The UN Security Council has called on all Iraqi political parties "to respect the certified election results and the choices of the Iraqi people".
The body also urged the country's political leaders "to avoid inflammatory rhetoric and actions".
As the Security Council issued its non-binding statement on Wednesday, political manoeuvring intensified following last Friday's release of final election results that gave a coalition led by Iyad Allawi, a secular Shia former prime minister who drew on strong Sunni support, two seats more than a bloc led by Nouri al-Maliki, the prime minister.
Al-Maliki has called for a full manual recount and his bloc has submitted legal complaints, but Iraq's election commission dismissed those calls, saying there had been no evidence of serious electoral fraud.
The Security Council congratulated the people and government of Iraq for holding a "successful election" and welcomed Friday's announcement of the provisional results by the Independent High Electoral Commission (IHEC), saying it looked forward to certification by the Iraq's supreme court.
Security Council members noted the findings of international and independent Iraqi observers "who affirmed their confidence in the overall integrity of the election".
"The members of the security council look forward to the formation of the new government in a spirit of co-operation and respect for national unity," it said in a statement.
In Baghdad, both Allawi and al-Maliki are seeking to assemble coalitions to get the 163 seats necessary to secure a majority in parliament and form a government.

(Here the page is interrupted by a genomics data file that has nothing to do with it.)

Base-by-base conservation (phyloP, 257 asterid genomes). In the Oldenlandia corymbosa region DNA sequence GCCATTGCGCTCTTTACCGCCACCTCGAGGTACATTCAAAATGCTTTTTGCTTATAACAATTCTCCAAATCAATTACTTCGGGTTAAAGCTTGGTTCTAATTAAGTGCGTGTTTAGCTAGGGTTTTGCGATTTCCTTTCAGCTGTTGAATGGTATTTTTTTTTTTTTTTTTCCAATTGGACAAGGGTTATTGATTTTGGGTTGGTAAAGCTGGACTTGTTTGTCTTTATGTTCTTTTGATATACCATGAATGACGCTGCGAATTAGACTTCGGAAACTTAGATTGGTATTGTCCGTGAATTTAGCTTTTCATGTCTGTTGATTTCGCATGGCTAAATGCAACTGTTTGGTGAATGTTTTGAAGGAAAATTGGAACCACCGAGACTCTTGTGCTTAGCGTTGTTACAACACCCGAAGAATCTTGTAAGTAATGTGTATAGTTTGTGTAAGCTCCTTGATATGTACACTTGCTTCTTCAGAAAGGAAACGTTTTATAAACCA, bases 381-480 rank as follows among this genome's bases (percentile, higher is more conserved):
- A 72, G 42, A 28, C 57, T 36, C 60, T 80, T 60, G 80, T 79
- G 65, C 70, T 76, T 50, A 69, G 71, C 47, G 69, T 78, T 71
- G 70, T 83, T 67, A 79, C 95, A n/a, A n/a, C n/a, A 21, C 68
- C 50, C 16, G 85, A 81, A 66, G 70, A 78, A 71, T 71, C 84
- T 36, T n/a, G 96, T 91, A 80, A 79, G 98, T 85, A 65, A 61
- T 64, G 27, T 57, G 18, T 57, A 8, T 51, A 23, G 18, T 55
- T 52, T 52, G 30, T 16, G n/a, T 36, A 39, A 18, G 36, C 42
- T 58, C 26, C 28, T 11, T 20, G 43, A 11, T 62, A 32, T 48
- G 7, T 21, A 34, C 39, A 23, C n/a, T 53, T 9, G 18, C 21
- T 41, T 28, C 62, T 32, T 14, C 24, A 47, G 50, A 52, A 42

Allawi was dealt a blow this week when the Justice and Accountability Commission said six members of his Iraqiya bloc should not have been allowed to stand in the polls.
The commission, charged with preventing former members of Saddam Hussein's banned Baath party from returning to public life, said it would appeal to the IHEC to have the six barred from parliament.
Allawi also complained this week that Tehran was "interfering" in the political process to try to block his path by holding talks with all of Iraq's major political groups except his secular Iraqiya bloc.
Senior figures from al-Maliki's State of Law Alliance and other major Iraqi blocs have visited the Iranian capital since the polls, but no official from Iraqiya is known to have travelled to Tehran.
Iran denied it was meddling in Iraqi politics, with a foreign ministry spokesman telling state radio on Wednesday that efforts by Iraqi parties "to form the next government are an internal matter, and they will obviously do that according to their electoral plans and without taking into account foreign interests".
"Iran does not interfere in this," he said, but added that Tehran was ready to "host Iraqi political movements to help with the formation of the new government as soon as possible".
Whether Allawi or al-Maliki gets to be prime minister could hinge on a referendum planned by the movement led by Muqtada al-Sadr, the Shia Muslim religious leader.
Al-Sadr's movement emerged from the polls as the most powerful faction in the INA bloc that could help form a coalition government and Friday's referendum is to gauge support levels among its supporters for would-be prime ministers, including al-Maliki and Allawi.